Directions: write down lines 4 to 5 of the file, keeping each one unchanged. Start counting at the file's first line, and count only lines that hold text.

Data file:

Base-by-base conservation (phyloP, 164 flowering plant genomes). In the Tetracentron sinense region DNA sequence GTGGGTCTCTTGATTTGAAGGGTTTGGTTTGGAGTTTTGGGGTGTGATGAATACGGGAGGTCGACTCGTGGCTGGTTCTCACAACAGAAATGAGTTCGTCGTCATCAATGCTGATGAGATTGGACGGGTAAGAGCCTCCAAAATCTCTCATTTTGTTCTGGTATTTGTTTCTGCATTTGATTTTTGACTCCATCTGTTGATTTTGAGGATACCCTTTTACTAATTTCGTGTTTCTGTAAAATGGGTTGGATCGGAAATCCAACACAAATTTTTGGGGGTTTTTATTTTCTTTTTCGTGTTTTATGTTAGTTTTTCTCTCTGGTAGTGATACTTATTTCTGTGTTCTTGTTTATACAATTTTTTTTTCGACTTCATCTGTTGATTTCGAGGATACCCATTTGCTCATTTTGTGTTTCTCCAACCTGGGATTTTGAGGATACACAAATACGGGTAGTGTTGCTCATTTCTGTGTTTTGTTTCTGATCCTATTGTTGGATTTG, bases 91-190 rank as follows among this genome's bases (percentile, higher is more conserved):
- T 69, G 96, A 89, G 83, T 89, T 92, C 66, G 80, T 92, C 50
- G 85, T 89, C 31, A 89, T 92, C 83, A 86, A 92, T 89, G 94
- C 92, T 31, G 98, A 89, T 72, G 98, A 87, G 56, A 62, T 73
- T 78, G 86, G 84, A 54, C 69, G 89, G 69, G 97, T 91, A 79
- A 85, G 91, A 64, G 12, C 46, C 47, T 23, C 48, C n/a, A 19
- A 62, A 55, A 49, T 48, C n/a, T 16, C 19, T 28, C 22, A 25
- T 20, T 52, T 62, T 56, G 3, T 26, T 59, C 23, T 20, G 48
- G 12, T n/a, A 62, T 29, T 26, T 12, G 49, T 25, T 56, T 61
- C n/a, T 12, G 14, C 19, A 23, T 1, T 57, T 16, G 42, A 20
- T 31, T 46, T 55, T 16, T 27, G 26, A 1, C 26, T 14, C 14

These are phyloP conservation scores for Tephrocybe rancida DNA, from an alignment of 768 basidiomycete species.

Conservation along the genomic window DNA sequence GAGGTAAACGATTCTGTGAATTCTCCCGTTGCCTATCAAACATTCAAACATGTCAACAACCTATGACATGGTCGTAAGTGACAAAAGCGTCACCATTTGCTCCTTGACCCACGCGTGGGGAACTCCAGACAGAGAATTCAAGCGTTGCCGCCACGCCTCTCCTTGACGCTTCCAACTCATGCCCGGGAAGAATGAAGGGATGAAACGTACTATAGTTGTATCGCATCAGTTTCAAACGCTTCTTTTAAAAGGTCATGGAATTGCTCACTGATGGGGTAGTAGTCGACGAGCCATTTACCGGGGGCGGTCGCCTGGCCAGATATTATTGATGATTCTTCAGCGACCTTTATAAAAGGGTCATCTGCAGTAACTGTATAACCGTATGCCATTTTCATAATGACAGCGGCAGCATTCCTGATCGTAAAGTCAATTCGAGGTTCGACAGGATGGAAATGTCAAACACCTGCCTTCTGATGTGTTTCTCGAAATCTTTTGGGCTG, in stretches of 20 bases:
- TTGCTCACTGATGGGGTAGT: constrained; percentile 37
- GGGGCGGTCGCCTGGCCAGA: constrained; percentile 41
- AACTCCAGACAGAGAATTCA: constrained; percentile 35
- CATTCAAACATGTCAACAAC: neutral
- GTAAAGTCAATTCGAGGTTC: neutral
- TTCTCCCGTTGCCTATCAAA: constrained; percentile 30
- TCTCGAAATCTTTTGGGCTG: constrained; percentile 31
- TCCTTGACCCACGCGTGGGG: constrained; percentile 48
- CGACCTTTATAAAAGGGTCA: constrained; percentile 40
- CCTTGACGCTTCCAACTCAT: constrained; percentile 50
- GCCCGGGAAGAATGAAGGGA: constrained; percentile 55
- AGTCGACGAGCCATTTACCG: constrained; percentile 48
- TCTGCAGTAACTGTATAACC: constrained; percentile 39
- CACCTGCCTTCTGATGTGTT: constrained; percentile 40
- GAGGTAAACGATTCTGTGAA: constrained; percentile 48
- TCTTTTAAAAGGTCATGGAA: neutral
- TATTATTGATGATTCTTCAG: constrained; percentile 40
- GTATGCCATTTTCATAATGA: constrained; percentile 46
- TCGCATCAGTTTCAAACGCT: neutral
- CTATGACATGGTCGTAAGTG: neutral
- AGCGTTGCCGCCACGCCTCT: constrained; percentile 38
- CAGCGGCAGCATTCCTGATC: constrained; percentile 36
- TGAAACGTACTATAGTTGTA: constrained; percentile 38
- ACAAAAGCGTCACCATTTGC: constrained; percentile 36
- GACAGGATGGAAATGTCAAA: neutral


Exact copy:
- C 92, T 31, G 98, A 89, T 72, G 98, A 87, G 56, A 62, T 73
- T 78, G 86, G 84, A 54, C 69, G 89, G 69, G 97, T 91, A 79